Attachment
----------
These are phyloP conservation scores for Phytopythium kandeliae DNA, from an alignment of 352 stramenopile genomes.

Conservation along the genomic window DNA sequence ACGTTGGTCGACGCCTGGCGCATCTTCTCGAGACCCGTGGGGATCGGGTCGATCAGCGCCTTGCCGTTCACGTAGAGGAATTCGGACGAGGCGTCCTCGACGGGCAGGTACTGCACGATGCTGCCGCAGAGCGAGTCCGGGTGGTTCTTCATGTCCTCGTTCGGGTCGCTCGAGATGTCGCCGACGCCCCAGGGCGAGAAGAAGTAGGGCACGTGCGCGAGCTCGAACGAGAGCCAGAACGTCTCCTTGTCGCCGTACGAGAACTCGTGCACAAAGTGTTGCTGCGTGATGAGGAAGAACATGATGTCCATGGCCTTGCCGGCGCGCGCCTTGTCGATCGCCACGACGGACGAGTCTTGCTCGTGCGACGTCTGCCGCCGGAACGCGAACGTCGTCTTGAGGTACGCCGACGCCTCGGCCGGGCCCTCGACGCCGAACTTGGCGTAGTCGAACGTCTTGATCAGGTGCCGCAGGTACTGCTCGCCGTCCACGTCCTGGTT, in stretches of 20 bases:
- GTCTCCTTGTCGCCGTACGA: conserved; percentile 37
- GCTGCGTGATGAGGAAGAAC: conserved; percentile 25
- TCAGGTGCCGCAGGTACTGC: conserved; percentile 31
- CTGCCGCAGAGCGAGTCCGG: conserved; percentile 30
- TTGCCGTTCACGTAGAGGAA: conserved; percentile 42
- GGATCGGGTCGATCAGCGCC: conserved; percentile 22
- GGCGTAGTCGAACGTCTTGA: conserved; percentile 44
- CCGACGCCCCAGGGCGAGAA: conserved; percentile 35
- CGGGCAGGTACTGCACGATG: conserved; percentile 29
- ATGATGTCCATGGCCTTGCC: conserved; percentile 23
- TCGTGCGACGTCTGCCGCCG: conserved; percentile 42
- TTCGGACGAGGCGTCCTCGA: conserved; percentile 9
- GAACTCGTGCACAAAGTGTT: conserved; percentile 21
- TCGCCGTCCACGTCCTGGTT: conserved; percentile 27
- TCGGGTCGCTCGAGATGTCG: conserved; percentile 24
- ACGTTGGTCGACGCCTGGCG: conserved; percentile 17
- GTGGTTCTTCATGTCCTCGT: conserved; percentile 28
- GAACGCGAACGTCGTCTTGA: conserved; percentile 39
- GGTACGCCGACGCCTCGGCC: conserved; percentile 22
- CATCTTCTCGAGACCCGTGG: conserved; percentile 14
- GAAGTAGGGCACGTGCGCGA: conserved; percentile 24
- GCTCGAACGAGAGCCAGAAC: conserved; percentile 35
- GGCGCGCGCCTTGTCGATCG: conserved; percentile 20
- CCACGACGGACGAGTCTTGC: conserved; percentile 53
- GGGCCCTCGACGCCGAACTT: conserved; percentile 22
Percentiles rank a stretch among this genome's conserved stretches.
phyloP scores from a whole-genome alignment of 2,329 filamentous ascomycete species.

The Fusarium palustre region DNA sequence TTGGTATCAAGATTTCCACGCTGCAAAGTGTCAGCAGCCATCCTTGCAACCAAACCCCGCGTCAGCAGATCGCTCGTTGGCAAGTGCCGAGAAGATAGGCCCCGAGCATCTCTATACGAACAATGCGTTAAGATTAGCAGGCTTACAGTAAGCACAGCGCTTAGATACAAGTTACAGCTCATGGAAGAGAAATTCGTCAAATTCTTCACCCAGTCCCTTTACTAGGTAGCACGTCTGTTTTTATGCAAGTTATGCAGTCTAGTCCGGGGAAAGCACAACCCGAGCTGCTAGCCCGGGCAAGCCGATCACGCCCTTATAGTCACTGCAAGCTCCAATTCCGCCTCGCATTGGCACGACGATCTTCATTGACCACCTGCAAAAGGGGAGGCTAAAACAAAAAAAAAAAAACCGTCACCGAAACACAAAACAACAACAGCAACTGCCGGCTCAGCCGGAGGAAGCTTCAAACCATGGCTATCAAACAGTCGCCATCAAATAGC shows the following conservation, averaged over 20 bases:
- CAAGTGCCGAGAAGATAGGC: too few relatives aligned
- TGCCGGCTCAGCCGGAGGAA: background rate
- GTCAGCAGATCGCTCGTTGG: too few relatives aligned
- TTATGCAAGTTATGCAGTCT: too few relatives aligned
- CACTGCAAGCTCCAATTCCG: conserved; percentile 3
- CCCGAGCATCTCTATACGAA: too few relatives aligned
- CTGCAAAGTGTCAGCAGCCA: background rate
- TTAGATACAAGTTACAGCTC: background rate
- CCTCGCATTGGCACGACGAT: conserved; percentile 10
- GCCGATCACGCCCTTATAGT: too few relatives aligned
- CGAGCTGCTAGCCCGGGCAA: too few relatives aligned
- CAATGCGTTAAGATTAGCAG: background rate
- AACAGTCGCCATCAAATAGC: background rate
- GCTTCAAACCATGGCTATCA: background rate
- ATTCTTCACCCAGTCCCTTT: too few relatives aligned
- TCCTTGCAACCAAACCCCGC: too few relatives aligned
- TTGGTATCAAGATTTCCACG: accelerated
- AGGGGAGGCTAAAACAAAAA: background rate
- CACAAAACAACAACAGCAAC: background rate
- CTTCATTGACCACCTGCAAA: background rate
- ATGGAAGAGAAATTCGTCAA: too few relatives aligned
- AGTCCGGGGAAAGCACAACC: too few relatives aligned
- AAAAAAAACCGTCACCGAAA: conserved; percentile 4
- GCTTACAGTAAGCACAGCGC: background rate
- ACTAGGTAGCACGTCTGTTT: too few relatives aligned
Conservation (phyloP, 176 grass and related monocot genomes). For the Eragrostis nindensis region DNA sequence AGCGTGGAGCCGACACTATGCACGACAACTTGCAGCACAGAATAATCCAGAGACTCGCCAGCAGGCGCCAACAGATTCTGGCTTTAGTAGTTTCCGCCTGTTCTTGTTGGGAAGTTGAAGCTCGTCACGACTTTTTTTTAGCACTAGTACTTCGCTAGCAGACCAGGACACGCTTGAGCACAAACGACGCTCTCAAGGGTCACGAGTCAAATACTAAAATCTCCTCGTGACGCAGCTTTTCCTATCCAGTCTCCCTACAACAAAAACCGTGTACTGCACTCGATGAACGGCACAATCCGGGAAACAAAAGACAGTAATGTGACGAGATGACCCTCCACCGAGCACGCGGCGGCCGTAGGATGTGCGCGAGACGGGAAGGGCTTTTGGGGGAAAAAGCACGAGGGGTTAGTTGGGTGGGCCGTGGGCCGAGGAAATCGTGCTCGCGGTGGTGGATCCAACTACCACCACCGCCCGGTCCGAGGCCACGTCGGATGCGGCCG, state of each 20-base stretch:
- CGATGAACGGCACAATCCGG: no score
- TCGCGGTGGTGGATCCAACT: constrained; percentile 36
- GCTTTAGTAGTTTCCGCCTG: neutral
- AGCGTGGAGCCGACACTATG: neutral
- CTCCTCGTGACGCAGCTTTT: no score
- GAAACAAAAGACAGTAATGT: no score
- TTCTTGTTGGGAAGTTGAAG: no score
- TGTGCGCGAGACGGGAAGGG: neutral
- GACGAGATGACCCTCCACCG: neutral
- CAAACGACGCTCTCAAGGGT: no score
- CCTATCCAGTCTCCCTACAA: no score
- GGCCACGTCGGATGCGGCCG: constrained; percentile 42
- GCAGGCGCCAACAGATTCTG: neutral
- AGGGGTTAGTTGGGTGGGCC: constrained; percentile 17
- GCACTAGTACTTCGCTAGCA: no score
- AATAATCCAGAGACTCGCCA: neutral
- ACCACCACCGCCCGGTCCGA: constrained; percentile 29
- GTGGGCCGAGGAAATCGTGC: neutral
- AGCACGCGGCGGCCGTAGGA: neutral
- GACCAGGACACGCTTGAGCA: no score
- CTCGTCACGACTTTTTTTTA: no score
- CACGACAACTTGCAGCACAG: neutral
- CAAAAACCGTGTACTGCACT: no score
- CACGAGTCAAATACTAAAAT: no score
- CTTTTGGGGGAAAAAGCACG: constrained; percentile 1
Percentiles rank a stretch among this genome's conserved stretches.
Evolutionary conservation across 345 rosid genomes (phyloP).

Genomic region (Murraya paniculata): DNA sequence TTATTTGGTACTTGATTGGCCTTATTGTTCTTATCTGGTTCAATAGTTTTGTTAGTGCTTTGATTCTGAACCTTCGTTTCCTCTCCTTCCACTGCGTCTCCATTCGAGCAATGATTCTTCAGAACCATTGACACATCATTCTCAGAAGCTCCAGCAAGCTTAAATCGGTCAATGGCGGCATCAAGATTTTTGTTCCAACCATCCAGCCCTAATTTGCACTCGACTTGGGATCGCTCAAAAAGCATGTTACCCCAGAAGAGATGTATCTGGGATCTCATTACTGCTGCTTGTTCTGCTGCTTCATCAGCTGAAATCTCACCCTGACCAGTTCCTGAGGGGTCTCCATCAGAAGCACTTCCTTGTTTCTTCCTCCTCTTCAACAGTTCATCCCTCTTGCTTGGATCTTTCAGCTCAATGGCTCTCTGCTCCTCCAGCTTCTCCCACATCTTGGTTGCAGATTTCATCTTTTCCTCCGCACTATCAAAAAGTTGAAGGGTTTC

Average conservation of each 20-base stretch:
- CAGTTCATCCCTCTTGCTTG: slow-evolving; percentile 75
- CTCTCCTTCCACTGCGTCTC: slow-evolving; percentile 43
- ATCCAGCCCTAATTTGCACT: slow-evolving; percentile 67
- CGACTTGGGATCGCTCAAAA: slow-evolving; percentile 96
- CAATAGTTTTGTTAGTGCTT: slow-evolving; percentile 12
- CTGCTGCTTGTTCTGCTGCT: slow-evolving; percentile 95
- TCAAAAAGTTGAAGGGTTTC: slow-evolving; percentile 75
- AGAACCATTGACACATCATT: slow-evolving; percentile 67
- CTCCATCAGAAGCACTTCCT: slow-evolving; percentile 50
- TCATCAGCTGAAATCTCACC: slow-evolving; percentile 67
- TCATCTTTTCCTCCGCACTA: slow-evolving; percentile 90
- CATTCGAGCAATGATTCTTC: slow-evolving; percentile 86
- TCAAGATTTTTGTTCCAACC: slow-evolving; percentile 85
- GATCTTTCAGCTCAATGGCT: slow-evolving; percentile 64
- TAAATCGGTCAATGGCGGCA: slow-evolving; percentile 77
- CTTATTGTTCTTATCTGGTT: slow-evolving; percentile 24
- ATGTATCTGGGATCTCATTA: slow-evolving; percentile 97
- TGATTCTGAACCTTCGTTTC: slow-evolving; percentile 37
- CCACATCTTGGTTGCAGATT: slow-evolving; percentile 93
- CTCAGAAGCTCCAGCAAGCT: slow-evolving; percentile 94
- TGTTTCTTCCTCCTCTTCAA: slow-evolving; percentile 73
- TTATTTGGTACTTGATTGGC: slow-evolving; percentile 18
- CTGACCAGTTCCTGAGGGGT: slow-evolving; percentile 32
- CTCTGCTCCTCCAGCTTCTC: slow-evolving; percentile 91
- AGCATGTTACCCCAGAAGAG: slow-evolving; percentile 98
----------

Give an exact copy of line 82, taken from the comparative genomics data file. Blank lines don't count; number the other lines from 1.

Percentiles rank a stretch among this genome's conserved stretches.